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The End of Fintech Tourism

The Synapse / Evolve situation seems like it can't get any crazier. Then it gets crazier. If you aren't regular readers or listeners of Jason MikulaAlex JohnsonSimon Taylor or Kiah Lau Haslett they provide up to the minute updates as well as more detailed analysis. Kiah and I managed to talk about FBO accounts for a full hour on Breaking Banks Fintech Podcast. You know where to find it. 


Lots of questions this week. I was asked by a bank. And a regulator. And another bank. And another regulator. "Is this the end of Banking as a Service?" It's only Wednesday.


This will be a multi-part series but let's start with some basics. BaaS is bantered about like everyone shares the same definition. Even the members of our BaaS Center of Excellence, the leading banks in the space, had to get very specific about definitions: there are banks, there are middleware providers, and there are programs. BaaS is a broad swath that covers all of these. 


BaaS is not dead. We are at the beginning of a reckoning and return to reality. Too many tourists rushed to BaaSIsland (h/t Alex Johnson for the island analogy). The tourists came in many different flavors. Entrepreneurs without experience in financial services but thought their need was a market. VCs that thought they could play in fintech because they work with money. Banks that thought they were good at managing risk because they have a compliance department. 


Frank Rotman wrote an exceptional piece on Landing the Plane. No one starts or invests in a company thinking will fail. The reality is most ventures never find success or even a soft landing. When an acquisition of Perkstreet fell through, Dan and I would joke that "we landed the plane; sure it was on fire but nobody died." We pulled this off on a shoe string because we had a plan.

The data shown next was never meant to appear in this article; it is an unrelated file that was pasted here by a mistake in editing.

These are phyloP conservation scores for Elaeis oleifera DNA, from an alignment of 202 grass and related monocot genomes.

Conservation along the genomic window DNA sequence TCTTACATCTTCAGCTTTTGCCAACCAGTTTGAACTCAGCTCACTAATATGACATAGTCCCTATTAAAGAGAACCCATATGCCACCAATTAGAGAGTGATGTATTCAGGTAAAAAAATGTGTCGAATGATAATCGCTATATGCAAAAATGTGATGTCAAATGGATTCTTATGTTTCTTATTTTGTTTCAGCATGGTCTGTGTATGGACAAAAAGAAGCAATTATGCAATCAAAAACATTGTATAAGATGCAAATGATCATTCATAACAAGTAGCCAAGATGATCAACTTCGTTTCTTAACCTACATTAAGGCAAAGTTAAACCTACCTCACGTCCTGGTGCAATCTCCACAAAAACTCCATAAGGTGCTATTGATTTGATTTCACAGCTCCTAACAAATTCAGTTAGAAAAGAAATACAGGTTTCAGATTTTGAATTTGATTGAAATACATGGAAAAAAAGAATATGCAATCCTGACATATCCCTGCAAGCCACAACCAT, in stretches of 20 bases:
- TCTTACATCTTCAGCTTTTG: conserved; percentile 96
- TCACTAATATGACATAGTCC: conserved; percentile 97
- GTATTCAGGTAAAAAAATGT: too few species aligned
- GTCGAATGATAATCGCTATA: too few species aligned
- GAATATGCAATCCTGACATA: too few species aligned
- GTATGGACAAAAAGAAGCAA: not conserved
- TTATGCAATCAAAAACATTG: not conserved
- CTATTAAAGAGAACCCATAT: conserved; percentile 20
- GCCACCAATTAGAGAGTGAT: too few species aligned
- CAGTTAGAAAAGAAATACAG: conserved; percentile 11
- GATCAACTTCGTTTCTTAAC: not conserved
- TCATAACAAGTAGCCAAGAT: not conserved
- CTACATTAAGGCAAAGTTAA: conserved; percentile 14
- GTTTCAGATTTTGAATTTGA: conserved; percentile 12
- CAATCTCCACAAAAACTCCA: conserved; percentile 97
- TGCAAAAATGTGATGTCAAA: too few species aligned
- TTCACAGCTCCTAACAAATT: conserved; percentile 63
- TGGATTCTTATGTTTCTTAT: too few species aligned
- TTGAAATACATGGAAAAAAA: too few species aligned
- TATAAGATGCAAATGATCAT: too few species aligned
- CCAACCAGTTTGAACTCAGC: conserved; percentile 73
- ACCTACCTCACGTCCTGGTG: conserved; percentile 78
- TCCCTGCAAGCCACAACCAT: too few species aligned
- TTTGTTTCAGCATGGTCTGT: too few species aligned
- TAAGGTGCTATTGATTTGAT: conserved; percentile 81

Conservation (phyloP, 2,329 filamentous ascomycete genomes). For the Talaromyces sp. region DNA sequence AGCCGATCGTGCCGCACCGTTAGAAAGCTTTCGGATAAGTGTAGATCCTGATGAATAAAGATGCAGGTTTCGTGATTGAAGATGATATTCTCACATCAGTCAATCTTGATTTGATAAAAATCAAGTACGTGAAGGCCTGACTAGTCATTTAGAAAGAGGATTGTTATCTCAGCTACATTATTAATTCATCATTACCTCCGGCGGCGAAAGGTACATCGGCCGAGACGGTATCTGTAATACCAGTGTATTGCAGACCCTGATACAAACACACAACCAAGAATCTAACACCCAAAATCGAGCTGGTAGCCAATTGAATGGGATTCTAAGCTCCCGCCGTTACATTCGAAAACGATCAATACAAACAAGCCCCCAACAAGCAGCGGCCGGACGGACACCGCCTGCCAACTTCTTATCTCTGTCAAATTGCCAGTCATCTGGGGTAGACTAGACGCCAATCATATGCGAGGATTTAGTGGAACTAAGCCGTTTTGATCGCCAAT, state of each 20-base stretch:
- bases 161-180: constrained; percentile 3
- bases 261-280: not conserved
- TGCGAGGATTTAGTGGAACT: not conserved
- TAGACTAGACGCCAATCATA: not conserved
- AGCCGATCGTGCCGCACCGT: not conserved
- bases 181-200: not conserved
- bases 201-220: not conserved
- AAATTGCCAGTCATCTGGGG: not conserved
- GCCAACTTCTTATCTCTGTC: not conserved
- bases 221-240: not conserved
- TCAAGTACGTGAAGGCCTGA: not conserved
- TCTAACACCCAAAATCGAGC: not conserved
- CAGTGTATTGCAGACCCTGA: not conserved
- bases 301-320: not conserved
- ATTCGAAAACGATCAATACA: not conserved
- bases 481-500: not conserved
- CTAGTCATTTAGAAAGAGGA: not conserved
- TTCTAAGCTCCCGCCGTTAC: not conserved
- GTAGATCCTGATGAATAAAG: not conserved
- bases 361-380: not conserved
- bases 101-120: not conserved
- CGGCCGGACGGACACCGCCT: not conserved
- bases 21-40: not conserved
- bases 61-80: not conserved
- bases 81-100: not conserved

Whether you are an entrepreneur, bank executive or investor playing in BaaS. Here is the roadmap you need ASAP. 


Assess the severity. 

When we started building a wind-down plan "just in case," we quickly realized our success in becoming the primary account (measured by direct deposit percentage) complicated our soft landing. The types of services and impact on customers, especially if they are consumers, drives the time table. The more severe the potential impact, the longer the time frame. Since switching direct deposit can take multiple payroll cycles, we needed to think in terms of months not days. 


Put together a plan.

You can't plan for every contingency but that isn't an excuse to avoid the exercise. We were surprised when we started our tabletop exercise how many interdependencies there were. This is perhaps the last place waterfall planning is a must do practice. The plan needs to include mapping critical vendors and employees, including retention bonuses as necessary. 


Build a budget.

The Synapse bankruptcy and cataclysmic collapse of their infrastructure underscores the importance a plan and putting dollar figures against the timeline and critical vendor costs. A SaaS business can wind down in short order. Whether right or wrong, that same business can leave vendors with outstanding bills. Because winding down takes longer in financial services and critical services need to be maintained, cash management and budgeting are critical. 


Get out the calendar.

The plan and the budget are meaningless unless it is mapped to a regularly updated timetable tied to the startups cash balance. The budget needs to be iterated upon as customer counts and other cost drivers change. The calendar needs a line in the sand when the wind down plan needs to be executed. Develop leading indicators to know when you might be headed toward that line. The need to execute the wind down plan shouldn't come as a surprise. 


Get on the same page. 

This was maybe the hardest part of the Perkstreet wind down: sharing with our team, our partners, and our investors that we had a plan for the possibility that things would not continue to be up and to the right. The eventual execution was easier because we'd already pulled the bandaid off in a time that was less emotional. It also allowed us to get feedback from key partners. Pete Chiccino and Joyce Mehlman were amazing partners. 


Act responsibly. 

I wish this didn't need to be said, but I'm gonna shout it for those in the back. Whether you started the company with the best intentions of creating greater access to financial services or becoming the next unicorn, it doesn't matter when it comes to wind down. You took people's money. Money that puts food on the table. Money that pays employees. Money that pays for daycare and weddings. Money that keeps a business alive. If you choose to play in financial services, there is a moral imperative. Serious travelers only; no tourists.

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